Citation. Chavez v. Martinez, 538 U.S. 760, 123 S. Ct. 1994, 155 L. Ed. 2d 984, 71 U.S.L.W. 4387, 2003 Cal. Daily Op. Service 4375, 2003 Daily Journal DAR 5593, 16 Fla. L. Weekly Fed. S 300 (U.S. May 27, 2003)
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Brief Fact Summary.
Martinez brought suit against police officers when he was shot during a struggle.
Synopsis of Rule of Law.
[ Please provide a brief description of the main rule of law of this case. ]
While riding his bicycle home from work, Martinez was stopped by police officers who were investigating narcotics violations. Whey they attempted to handcuff him, a struggle ensued, during which Martinez was shot. The wound to Martinez resulted in permanent paralysis and loss of vision. Later, he sued the officers, arguing the search and use of deadly force was unconstitutional. At trial of that matter, in their defense, the officers introduced evidence of a taped confession, obtained while Martinez was at the hospital, in which he admitted grabbing the gun of one of the officers. Martina claimed the tape could not be used because he had not been Mirandized and botht eh trial and appellate courts agreed. The officers appealed.
Whether the right to be free from coercive question, as imposed by the Fifth and Fourteenth Amendments, is violated when an individuals statements are used in a matter, other than a criminal case.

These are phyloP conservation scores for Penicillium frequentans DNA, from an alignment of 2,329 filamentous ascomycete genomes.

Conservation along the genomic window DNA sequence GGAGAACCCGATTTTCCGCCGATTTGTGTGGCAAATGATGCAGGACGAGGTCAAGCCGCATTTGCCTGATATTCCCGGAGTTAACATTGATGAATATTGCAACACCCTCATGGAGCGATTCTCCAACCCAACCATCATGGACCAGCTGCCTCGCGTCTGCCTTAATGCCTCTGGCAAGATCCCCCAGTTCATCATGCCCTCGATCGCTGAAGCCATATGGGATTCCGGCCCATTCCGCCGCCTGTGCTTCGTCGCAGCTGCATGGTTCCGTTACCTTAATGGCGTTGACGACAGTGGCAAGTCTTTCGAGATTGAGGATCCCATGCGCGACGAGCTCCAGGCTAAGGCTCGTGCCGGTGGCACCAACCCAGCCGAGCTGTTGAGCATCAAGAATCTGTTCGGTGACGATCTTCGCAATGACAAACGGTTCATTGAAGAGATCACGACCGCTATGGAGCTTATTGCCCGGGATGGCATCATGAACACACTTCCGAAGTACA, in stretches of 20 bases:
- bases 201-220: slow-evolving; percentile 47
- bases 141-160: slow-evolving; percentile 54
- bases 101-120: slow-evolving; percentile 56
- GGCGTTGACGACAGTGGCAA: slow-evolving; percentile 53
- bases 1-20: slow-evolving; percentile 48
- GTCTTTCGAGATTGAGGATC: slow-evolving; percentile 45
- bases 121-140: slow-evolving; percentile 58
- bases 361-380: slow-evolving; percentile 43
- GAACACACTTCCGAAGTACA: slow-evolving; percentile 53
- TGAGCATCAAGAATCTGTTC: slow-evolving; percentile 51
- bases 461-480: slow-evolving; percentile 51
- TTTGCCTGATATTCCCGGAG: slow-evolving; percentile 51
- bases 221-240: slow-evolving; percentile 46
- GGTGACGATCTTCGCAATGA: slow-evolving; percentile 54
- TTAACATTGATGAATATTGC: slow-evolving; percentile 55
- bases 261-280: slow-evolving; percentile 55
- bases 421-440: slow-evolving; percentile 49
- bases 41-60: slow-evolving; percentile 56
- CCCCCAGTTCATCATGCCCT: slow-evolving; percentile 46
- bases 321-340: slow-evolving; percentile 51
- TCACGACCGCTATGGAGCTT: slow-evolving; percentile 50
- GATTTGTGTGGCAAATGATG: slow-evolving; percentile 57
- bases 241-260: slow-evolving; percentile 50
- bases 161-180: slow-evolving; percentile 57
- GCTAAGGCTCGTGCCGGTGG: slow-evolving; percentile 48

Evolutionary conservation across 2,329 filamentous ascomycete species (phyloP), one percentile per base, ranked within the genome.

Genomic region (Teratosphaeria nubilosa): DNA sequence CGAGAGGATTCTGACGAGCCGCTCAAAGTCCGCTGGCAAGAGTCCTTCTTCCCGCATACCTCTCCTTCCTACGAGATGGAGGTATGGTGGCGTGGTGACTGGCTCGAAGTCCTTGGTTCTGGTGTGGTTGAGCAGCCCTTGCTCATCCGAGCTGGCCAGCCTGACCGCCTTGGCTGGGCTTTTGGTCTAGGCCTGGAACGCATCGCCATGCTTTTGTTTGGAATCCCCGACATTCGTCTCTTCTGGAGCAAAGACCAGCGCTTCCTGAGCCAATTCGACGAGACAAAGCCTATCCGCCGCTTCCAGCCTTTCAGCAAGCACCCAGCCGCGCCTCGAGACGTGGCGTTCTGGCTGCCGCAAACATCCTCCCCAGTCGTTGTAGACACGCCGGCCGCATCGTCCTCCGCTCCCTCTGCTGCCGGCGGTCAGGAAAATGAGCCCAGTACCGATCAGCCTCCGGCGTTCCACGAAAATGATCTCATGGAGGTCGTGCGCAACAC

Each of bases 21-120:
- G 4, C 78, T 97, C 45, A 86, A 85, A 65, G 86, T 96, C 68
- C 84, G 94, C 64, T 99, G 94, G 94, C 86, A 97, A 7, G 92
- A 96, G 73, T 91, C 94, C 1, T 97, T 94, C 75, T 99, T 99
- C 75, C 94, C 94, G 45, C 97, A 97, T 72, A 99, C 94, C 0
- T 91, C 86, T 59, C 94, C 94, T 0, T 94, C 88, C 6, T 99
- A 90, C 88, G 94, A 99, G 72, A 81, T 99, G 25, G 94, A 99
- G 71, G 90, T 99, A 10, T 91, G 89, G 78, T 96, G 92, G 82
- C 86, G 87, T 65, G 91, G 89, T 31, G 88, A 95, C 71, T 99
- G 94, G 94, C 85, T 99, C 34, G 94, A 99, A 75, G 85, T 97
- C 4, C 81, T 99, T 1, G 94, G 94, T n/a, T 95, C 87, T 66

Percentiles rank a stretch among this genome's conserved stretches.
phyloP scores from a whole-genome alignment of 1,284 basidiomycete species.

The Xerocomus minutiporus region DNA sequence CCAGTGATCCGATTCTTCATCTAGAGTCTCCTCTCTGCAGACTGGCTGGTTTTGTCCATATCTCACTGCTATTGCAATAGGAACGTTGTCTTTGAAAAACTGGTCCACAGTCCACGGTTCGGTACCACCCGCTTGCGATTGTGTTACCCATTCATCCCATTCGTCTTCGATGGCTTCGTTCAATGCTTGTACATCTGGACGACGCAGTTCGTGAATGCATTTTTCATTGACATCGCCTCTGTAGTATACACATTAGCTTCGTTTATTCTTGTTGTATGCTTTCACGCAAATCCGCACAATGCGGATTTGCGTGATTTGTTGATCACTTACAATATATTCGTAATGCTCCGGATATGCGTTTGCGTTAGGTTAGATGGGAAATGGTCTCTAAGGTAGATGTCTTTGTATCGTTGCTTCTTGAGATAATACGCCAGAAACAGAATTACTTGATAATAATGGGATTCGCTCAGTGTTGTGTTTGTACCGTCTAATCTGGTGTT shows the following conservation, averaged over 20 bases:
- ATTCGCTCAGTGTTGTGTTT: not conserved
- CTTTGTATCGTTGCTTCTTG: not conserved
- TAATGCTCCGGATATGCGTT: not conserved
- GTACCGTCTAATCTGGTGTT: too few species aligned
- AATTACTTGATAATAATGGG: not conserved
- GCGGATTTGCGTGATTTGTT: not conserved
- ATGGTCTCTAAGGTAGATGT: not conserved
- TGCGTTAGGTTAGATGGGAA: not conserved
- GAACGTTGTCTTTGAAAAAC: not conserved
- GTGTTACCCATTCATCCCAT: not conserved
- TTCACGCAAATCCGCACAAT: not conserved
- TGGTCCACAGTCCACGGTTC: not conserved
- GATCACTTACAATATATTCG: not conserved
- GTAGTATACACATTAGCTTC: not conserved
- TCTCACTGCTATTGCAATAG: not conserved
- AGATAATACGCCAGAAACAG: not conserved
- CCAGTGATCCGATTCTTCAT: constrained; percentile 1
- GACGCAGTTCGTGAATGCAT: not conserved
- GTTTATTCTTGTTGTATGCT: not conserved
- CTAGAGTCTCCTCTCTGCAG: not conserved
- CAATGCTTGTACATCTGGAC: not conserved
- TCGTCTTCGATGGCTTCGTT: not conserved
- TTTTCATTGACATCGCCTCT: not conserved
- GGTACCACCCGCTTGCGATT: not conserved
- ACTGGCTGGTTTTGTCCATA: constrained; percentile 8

Remanded. In a divided decision, the Court determined that Martinez’s Fifth Amendment rights had not been violated; another panel of judges reasoned, however, that if he could show that his constitutional guarantee was placed at risk, he may show a violation of the right. All of the court agreed that whether Martinez may pursue a claim of liability for a due process violation should be addressed on remand.
Justice Stevens dissented, noting that the hospital interview was comparable to a confession obtained by torture.
Concurrence. Justice Ginsburg and Kennedy wrote concurrences, noting that while the failure to give a Miranda warning does not, without more, establish a violation of Constitutional rights. These justices went on to argue, however, the time and place of coercion took place at the hospital, when defendant would have admitted anything so that his treatment would not be delayed. As such, remand is fair.
At first glance, this case appears to be a true plurality, but the key to understanding it is finding the areas where the justices agree. All justices seem to feel that remand is appropriate, in light of the fact that it is incumbent upon the defendant to prove a violation of his rights. The justices go on to give the defendant ample proof that his rights have been violated, should he raise the issue of the hospital questioning.